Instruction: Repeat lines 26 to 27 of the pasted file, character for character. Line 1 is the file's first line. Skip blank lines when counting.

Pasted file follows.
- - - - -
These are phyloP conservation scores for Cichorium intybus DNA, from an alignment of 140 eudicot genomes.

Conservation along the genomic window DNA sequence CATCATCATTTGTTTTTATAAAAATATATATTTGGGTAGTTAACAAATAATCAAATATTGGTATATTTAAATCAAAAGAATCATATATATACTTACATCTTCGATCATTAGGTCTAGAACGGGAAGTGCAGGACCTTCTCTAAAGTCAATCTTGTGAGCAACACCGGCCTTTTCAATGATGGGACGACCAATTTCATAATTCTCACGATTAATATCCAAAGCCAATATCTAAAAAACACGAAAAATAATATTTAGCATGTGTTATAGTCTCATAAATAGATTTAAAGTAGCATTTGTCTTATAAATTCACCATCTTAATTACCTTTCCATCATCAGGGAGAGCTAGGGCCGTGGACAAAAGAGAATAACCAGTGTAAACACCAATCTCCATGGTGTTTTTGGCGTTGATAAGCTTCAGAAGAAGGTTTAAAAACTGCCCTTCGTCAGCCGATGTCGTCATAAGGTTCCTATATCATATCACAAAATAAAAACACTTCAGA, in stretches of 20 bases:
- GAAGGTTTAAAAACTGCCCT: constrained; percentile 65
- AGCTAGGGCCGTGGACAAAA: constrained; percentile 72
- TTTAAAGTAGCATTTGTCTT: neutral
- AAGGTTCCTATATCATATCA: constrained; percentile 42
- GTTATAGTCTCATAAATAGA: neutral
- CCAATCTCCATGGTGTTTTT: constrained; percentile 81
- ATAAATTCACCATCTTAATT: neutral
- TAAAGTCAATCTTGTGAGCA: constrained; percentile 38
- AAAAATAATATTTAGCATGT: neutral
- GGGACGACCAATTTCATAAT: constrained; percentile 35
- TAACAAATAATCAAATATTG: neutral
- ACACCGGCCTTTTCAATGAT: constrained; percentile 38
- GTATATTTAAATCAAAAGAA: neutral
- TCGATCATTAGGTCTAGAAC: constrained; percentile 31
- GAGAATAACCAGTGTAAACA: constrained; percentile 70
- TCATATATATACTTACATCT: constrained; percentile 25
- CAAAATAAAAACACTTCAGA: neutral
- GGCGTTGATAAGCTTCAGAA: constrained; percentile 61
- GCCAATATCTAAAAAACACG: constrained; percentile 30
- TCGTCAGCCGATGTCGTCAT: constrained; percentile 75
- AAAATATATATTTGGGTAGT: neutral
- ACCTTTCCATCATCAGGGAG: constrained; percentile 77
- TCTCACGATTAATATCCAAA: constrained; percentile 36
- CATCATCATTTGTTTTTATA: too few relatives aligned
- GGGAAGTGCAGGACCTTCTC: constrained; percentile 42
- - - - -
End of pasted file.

- CATCATCATTTGTTTTTATA: too few relatives aligned
- GGGAAGTGCAGGACCTTCTC: constrained; percentile 42